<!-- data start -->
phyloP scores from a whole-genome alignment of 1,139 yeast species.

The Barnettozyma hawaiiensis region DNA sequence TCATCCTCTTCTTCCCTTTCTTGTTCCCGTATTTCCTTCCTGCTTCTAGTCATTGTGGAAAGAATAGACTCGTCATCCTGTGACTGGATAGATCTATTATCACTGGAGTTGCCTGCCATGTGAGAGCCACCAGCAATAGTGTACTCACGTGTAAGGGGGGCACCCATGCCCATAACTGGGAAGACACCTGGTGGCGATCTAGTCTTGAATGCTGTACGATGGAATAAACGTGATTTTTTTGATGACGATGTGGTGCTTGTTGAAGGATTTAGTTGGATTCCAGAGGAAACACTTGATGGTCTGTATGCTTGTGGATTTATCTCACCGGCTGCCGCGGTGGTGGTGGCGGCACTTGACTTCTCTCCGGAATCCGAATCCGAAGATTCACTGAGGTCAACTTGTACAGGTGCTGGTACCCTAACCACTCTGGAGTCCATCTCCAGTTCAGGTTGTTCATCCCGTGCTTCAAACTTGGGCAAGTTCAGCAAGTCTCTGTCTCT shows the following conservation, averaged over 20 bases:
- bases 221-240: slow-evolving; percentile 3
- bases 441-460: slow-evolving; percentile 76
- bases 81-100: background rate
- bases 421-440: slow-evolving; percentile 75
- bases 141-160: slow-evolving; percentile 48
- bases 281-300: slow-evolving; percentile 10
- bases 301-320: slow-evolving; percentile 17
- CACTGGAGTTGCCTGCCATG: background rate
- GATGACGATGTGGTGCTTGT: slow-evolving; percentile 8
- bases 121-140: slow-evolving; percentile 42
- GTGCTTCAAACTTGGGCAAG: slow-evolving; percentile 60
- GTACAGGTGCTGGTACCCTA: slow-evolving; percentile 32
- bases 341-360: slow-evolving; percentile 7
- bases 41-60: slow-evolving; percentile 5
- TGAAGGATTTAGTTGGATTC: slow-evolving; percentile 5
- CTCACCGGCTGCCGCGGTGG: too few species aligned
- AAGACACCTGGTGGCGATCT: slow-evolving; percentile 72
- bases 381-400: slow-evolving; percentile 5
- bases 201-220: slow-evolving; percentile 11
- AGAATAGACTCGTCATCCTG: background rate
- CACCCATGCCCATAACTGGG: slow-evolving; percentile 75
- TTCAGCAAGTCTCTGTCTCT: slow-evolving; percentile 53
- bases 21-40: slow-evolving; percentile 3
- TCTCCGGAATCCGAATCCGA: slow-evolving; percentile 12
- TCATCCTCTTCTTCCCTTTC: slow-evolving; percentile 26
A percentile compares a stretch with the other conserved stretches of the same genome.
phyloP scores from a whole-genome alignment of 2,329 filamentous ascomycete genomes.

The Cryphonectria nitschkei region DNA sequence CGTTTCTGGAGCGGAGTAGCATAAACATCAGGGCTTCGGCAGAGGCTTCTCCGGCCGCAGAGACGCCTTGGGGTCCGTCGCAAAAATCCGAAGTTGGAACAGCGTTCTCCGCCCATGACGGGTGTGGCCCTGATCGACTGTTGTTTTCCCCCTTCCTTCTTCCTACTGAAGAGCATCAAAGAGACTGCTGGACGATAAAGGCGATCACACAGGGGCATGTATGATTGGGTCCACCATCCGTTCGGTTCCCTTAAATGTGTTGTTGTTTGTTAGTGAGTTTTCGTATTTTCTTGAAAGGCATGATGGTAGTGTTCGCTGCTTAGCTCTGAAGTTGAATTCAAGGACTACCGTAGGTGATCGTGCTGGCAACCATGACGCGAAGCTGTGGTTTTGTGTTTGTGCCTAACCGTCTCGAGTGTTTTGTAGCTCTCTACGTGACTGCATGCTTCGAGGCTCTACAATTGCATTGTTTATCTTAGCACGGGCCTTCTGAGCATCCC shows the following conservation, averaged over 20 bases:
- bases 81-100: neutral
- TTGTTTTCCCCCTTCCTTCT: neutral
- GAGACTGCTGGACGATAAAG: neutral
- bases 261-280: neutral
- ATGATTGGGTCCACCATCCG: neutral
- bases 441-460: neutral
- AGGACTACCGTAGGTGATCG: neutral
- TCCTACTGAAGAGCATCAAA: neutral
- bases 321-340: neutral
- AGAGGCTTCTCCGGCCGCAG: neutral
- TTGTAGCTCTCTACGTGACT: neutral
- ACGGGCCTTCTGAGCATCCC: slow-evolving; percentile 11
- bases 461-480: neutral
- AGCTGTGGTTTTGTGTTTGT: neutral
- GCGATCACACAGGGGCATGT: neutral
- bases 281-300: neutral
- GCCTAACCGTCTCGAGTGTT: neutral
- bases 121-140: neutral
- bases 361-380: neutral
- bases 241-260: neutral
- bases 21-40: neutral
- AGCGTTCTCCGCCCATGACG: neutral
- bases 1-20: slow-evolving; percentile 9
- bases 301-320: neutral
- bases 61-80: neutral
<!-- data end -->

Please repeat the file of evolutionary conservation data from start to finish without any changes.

phyloP scores from a whole-genome alignment of 1,139 yeast species.

The Barnettozyma hawaiiensis region DNA sequence TCATCCTCTTCTTCCCTTTCTTGTTCCCGTATTTCCTTCCTGCTTCTAGTCATTGTGGAAAGAATAGACTCGTCATCCTGTGACTGGATAGATCTATTATCACTGGAGTTGCCTGCCATGTGAGAGCCACCAGCAATAGTGTACTCACGTGTAAGGGGGGCACCCATGCCCATAACTGGGAAGACACCTGGTGGCGATCTAGTCTTGAATGCTGTACGATGGAATAAACGTGATTTTTTTGATGACGATGTGGTGCTTGTTGAAGGATTTAGTTGGATTCCAGAGGAAACACTTGATGGTCTGTATGCTTGTGGATTTATCTCACCGGCTGCCGCGGTGGTGGTGGCGGCACTTGACTTCTCTCCGGAATCCGAATCCGAAGATTCACTGAGGTCAACTTGTACAGGTGCTGGTACCCTAACCACTCTGGAGTCCATCTCCAGTTCAGGTTGTTCATCCCGTGCTTCAAACTTGGGCAAGTTCAGCAAGTCTCTGTCTCT shows the following conservation, averaged over 20 bases:
- bases 221-240: slow-evolving; percentile 3
- bases 441-460: slow-evolving; percentile 76
- bases 81-100: background rate
- bases 421-440: slow-evolving; percentile 75
- bases 141-160: slow-evolving; percentile 48
- bases 281-300: slow-evolving; percentile 10
- bases 301-320: slow-evolving; percentile 17
- CACTGGAGTTGCCTGCCATG: background rate
- GATGACGATGTGGTGCTTGT: slow-evolving; percentile 8
- bases 121-140: slow-evolving; percentile 42
- GTGCTTCAAACTTGGGCAAG: slow-evolving; percentile 60
- GTACAGGTGCTGGTACCCTA: slow-evolving; percentile 32
- bases 341-360: slow-evolving; percentile 7
- bases 41-60: slow-evolving; percentile 5
- TGAAGGATTTAGTTGGATTC: slow-evolving; percentile 5
- CTCACCGGCTGCCGCGGTGG: too few species aligned
- AAGACACCTGGTGGCGATCT: slow-evolving; percentile 72
- bases 381-400: slow-evolving; percentile 5
- bases 201-220: slow-evolving; percentile 11
- AGAATAGACTCGTCATCCTG: background rate
- CACCCATGCCCATAACTGGG: slow-evolving; percentile 75
- TTCAGCAAGTCTCTGTCTCT: slow-evolving; percentile 53
- bases 21-40: slow-evolving; percentile 3
- TCTCCGGAATCCGAATCCGA: slow-evolving; percentile 12
- TCATCCTCTTCTTCCCTTTC: slow-evolving; percentile 26
A percentile compares a stretch with the other conserved stretches of the same genome.
phyloP scores from a whole-genome alignment of 2,329 filamentous ascomycete genomes.

The Cryphonectria nitschkei region DNA sequence CGTTTCTGGAGCGGAGTAGCATAAACATCAGGGCTTCGGCAGAGGCTTCTCCGGCCGCAGAGACGCCTTGGGGTCCGTCGCAAAAATCCGAAGTTGGAACAGCGTTCTCCGCCCATGACGGGTGTGGCCCTGATCGACTGTTGTTTTCCCCCTTCCTTCTTCCTACTGAAGAGCATCAAAGAGACTGCTGGACGATAAAGGCGATCACACAGGGGCATGTATGATTGGGTCCACCATCCGTTCGGTTCCCTTAAATGTGTTGTTGTTTGTTAGTGAGTTTTCGTATTTTCTTGAAAGGCATGATGGTAGTGTTCGCTGCTTAGCTCTGAAGTTGAATTCAAGGACTACCGTAGGTGATCGTGCTGGCAACCATGACGCGAAGCTGTGGTTTTGTGTTTGTGCCTAACCGTCTCGAGTGTTTTGTAGCTCTCTACGTGACTGCATGCTTCGAGGCTCTACAATTGCATTGTTTATCTTAGCACGGGCCTTCTGAGCATCCC shows the following conservation, averaged over 20 bases:
- bases 81-100: neutral
- TTGTTTTCCCCCTTCCTTCT: neutral
- GAGACTGCTGGACGATAAAG: neutral
- bases 261-280: neutral
- ATGATTGGGTCCACCATCCG: neutral
- bases 441-460: neutral
- AGGACTACCGTAGGTGATCG: neutral
- TCCTACTGAAGAGCATCAAA: neutral
- bases 321-340: neutral
- AGAGGCTTCTCCGGCCGCAG: neutral
- TTGTAGCTCTCTACGTGACT: neutral
- ACGGGCCTTCTGAGCATCCC: slow-evolving; percentile 11
- bases 461-480: neutral
- AGCTGTGGTTTTGTGTTTGT: neutral
- GCGATCACACAGGGGCATGT: neutral
- bases 281-300: neutral
- GCCTAACCGTCTCGAGTGTT: neutral
- bases 121-140: neutral
- bases 361-380: neutral
- bases 241-260: neutral
- bases 21-40: neutral
- AGCGTTCTCCGCCCATGACG: neutral
- bases 1-20: slow-evolving; percentile 9
- bases 301-320: neutral
- bases 61-80: neutral